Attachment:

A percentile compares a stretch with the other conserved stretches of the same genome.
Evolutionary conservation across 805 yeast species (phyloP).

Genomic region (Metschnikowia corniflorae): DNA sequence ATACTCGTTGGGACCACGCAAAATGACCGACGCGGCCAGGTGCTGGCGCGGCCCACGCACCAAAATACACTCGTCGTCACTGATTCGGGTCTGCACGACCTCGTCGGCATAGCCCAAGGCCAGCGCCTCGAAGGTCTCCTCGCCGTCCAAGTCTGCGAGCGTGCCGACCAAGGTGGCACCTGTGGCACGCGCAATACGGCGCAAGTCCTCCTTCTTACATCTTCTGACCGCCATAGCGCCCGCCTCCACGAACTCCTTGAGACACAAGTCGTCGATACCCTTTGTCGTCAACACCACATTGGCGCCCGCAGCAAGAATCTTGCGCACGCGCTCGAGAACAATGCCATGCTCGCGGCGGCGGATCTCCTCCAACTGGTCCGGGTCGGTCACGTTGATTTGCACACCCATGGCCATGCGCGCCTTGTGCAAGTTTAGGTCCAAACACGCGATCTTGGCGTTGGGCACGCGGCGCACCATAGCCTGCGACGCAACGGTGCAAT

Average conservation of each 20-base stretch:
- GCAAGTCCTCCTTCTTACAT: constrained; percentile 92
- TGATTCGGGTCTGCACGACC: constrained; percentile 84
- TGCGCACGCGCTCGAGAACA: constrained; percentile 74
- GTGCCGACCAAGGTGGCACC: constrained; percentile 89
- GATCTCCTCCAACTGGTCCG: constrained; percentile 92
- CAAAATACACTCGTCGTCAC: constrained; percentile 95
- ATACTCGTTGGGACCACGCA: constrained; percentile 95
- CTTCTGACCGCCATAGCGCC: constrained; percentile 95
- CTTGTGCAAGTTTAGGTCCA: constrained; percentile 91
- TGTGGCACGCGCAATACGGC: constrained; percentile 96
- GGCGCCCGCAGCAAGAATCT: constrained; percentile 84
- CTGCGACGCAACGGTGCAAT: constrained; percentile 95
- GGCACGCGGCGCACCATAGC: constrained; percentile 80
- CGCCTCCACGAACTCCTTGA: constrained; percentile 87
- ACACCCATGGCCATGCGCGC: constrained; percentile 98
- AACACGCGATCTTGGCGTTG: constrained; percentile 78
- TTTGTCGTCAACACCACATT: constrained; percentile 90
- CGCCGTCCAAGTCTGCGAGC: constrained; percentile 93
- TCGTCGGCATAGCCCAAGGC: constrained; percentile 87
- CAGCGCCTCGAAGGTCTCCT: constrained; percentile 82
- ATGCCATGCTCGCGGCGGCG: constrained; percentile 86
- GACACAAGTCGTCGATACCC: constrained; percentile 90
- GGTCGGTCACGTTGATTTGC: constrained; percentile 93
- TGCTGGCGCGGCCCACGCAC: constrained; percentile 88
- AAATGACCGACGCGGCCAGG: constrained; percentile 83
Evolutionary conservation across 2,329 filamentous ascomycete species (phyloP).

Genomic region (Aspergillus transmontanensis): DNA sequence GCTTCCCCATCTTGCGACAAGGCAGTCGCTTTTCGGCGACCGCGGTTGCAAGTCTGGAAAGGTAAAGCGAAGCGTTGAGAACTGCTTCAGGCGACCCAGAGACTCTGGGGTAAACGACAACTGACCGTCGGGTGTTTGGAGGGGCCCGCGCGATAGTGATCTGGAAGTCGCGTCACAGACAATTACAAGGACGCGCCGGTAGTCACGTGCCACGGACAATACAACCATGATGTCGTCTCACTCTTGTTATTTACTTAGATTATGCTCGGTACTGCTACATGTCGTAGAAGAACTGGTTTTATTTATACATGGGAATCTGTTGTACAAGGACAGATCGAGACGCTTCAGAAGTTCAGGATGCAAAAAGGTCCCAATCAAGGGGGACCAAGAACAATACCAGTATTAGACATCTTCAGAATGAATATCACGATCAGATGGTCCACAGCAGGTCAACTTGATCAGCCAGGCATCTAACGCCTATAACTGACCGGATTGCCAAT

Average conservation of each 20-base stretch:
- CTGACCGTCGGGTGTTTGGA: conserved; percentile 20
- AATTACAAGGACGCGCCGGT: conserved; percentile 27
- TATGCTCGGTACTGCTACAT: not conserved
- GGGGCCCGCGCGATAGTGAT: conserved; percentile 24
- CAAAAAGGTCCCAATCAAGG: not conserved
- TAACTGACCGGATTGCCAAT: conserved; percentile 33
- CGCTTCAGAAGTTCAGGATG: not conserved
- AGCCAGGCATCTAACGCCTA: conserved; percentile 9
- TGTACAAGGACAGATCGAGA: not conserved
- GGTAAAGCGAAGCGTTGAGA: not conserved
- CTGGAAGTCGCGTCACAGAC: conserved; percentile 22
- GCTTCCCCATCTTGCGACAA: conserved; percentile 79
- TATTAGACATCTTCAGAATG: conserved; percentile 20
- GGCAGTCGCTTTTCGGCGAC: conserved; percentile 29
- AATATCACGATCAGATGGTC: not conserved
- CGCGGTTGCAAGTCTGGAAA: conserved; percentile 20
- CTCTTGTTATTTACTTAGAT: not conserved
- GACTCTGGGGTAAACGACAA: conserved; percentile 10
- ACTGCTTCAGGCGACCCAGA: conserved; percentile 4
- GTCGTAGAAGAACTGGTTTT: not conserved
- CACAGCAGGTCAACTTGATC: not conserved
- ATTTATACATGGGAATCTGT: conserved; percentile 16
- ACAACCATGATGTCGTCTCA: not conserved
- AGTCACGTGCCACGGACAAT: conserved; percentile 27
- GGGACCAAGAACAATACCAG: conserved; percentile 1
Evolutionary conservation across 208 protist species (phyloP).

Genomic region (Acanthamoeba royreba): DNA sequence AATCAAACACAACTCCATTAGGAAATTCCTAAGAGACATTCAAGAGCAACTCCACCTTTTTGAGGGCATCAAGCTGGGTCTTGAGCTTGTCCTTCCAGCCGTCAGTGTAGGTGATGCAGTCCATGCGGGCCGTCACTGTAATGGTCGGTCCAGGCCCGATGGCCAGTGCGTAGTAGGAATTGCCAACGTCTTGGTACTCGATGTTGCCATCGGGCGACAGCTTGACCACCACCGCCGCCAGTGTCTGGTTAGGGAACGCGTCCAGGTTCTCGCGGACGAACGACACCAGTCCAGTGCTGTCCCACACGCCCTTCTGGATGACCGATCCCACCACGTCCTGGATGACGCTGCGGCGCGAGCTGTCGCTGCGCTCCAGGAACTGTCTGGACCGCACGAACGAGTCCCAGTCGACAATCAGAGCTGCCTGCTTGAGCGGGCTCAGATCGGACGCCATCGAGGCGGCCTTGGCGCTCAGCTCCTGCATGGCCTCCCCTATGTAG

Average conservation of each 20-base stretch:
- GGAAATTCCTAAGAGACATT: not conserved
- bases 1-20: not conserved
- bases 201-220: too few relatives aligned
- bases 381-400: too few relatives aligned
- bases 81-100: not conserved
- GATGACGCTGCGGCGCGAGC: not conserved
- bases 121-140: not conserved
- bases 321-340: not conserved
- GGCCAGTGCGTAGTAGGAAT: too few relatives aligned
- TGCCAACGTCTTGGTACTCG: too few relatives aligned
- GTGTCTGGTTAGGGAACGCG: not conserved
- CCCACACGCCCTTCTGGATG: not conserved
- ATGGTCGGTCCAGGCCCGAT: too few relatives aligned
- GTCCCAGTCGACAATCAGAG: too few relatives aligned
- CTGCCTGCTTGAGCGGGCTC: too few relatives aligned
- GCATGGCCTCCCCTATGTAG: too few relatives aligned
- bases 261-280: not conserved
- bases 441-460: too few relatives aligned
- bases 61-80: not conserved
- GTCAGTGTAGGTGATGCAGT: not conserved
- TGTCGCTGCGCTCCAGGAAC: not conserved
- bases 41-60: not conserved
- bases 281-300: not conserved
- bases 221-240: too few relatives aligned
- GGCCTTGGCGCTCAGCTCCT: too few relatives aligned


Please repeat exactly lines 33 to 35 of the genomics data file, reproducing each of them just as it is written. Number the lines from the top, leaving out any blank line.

- CTGACCGTCGGGTGTTTGGA: conserved; percentile 20
- AATTACAAGGACGCGCCGGT: conserved; percentile 27
- TATGCTCGGTACTGCTACAT: not conserved